THOMSON, John. The Letters of Curtius, Written by the Late.of Petersburg. To Which Is Added, A Speech Delivered by Him in Aug. '95, on the British Treaty. To Which a Short Sketch of His Life Is Prefixed. Richmond: Samuel Pleasants, 1804. (14), 78pp. A very good copy in orig. calf. Howes T-212. Important Anti-Federalist essays addressed to John Marshall; also contains his 1795 address opposing Jay's Treaty. Bookseller Inventory #
Title: Letters of Curtius, Written by the late.of ...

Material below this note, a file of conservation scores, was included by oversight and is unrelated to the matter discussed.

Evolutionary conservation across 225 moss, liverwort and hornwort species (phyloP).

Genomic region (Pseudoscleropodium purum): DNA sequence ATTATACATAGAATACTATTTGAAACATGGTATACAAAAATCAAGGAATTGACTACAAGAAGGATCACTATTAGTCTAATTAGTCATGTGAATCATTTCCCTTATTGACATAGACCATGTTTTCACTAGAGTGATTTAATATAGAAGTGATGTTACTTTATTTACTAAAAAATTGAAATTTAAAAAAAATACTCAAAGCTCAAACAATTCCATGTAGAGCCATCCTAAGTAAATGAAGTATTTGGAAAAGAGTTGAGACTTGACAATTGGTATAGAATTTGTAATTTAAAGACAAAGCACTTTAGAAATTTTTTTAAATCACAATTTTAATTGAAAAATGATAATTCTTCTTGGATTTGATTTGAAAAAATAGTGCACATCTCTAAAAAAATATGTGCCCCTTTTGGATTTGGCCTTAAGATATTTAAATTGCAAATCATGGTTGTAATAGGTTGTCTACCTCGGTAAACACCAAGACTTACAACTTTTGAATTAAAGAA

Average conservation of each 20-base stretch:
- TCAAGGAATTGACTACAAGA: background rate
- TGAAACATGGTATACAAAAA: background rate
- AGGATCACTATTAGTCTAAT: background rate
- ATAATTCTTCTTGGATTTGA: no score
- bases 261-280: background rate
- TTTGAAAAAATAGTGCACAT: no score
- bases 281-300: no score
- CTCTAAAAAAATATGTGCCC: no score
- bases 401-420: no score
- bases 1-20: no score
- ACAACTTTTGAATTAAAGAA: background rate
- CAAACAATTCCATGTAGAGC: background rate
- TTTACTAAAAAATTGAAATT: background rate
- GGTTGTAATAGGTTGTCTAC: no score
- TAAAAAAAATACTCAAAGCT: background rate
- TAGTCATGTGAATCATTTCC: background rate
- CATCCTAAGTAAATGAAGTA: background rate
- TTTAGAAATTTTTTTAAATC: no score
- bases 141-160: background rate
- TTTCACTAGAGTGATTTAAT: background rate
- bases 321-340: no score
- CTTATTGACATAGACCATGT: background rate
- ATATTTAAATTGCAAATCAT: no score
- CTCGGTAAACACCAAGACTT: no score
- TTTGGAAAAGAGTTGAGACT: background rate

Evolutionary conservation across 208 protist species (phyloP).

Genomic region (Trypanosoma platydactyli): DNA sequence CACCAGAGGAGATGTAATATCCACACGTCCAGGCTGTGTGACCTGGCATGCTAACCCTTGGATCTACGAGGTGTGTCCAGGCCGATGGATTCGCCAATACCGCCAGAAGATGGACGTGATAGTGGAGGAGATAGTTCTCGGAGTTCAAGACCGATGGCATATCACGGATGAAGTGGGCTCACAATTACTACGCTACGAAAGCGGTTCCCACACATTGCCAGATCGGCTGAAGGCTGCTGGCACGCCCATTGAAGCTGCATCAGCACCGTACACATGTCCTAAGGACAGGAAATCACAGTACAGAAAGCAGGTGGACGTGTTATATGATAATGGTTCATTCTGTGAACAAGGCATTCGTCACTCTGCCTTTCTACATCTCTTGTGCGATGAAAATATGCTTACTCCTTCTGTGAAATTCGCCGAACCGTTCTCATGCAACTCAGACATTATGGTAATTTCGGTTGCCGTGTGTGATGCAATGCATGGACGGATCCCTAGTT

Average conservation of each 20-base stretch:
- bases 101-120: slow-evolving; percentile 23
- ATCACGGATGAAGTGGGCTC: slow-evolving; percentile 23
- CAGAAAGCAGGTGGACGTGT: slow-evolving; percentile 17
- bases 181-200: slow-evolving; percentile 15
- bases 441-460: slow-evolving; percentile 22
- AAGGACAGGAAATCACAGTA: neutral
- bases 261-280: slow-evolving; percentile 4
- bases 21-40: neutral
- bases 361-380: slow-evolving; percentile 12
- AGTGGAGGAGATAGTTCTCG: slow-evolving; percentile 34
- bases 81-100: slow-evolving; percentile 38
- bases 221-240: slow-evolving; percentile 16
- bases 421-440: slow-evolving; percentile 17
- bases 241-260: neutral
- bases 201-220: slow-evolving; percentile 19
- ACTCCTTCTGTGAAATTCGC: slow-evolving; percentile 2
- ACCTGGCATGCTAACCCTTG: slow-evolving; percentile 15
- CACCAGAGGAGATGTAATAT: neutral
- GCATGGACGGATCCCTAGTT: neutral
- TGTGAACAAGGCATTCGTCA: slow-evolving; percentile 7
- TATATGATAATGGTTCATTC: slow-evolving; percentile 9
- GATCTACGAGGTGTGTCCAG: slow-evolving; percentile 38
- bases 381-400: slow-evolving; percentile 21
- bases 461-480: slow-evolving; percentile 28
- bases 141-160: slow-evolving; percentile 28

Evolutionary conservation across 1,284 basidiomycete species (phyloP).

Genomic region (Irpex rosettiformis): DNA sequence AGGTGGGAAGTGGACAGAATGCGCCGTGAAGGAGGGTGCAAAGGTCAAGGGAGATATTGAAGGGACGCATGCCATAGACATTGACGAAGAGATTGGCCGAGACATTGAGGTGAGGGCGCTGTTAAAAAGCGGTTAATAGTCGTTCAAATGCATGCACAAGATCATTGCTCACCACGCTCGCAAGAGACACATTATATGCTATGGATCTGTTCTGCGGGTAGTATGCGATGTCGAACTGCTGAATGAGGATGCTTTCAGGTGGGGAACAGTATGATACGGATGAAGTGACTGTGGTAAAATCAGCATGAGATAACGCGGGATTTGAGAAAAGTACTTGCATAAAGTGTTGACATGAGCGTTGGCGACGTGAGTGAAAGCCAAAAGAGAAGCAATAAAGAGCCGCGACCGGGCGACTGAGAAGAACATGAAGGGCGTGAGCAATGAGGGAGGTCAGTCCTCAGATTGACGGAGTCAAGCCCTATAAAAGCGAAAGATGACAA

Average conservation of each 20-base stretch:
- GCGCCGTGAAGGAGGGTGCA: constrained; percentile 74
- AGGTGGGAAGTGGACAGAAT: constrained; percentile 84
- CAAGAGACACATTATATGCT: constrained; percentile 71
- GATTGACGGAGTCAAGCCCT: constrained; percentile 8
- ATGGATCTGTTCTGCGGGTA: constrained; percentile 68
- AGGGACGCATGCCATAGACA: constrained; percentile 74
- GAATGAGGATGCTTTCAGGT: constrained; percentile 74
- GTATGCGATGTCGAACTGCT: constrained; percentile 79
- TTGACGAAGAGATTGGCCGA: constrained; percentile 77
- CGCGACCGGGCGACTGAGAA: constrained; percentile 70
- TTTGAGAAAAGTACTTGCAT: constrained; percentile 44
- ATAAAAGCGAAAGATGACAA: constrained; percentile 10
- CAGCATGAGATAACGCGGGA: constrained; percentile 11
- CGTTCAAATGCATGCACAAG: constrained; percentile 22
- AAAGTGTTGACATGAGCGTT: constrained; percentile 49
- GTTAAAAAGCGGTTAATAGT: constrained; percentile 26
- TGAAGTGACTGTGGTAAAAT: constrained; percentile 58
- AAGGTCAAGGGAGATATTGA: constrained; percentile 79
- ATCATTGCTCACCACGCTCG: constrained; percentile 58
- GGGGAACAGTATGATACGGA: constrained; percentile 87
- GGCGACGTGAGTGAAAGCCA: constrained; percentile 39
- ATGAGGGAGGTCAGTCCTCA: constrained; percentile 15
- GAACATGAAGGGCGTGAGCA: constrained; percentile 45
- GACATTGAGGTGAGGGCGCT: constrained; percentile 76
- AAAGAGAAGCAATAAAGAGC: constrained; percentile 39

Book Description Samuel Pleasants, Junior, Richmond, 1804. xiv], [2 blanks], 78 pp. Early half calf over marbled boards [rubbed, front board detached, rear board starting]. Text clean and Very Good. Originally published in 1798, this is the second edition with additions. Curtius's Letters, published pseudonymously in the first edition, are to John Marshall who, in his "bad eminence" -- so characterized by Thomson-- as a Virginia Federalist had defended the 1795 Jay Treaty as well as the Alien and Sedition Acts. Thomson aligned himself with Thomas Jefferson, who led the anti-Federalists and whose personal antipathy to his cousin Marshall was well-known. Thomson's attack on Jay's Treaty brought him widespread notice, for he displayed "remarkable knowledge of the history of his country for one less than twenty years old." At the ripe old age of 22, his Letters to Marshall display a sophisticated understanding of the crucial significance of free speech in a democratic republic, and a refusal to permit limitation on expression for reasons of alleged national security-- here, the quasi-War with France. Howes T212. Haynes 18398. Servies, Bibliography of John Marshall 1743. Not in McCoy, Harv. Law Cat. Seller Inventory # 33244